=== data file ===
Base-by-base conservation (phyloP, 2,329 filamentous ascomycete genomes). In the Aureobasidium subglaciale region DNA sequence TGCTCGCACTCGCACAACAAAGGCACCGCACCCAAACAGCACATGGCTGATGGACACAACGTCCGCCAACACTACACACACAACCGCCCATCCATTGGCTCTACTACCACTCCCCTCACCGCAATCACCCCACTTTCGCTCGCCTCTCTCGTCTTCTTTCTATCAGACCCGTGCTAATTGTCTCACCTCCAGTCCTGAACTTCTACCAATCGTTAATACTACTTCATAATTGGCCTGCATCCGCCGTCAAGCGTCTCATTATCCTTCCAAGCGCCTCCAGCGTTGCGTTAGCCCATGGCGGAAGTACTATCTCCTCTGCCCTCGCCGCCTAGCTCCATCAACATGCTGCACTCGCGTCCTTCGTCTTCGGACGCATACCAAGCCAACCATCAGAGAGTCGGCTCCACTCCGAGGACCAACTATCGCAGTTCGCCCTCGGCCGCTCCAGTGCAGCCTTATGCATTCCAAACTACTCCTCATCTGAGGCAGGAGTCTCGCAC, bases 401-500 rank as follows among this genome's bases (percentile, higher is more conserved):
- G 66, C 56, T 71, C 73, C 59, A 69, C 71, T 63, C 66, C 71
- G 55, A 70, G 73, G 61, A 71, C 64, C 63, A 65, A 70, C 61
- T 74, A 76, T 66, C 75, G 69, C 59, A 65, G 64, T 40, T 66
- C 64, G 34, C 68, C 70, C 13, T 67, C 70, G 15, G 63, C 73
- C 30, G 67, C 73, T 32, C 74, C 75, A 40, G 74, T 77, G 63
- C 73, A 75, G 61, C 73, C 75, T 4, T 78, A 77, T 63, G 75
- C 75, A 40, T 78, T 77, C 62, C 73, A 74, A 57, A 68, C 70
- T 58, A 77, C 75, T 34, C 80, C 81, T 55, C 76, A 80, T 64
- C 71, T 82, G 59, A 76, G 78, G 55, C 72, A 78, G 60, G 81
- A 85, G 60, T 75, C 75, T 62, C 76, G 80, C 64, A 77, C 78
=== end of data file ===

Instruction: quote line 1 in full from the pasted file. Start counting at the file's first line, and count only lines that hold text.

Base-by-base conservation (phyloP, 2,329 filamentous ascomycete genomes). In the Aureobasidium subglaciale region DNA sequence TGCTCGCACTCGCACAACAAAGGCACCGCACCCAAACAGCACATGGCTGATGGACACAACGTCCGCCAACACTACACACACAACCGCCCATCCATTGGCTCTACTACCACTCCCCTCACCGCAATCACCCCACTTTCGCTCGCCTCTCTCGTCTTCTTTCTATCAGACCCGTGCTAATTGTCTCACCTCCAGTCCTGAACTTCTACCAATCGTTAATACTACTTCATAATTGGCCTGCATCCGCCGTCAAGCGTCTCATTATCCTTCCAAGCGCCTCCAGCGTTGCGTTAGCCCATGGCGGAAGTACTATCTCCTCTGCCCTCGCCGCCTAGCTCCATCAACATGCTGCACTCGCGTCCTTCGTCTTCGGACGCATACCAAGCCAACCATCAGAGAGTCGGCTCCACTCCGAGGACCAACTATCGCAGTTCGCCCTCGGCCGCTCCAGTGCAGCCTTATGCATTCCAAACTACTCCTCATCTGAGGCAGGAGTCTCGCAC, bases 401-500 rank as follows among this genome's bases (percentile, higher is more conserved):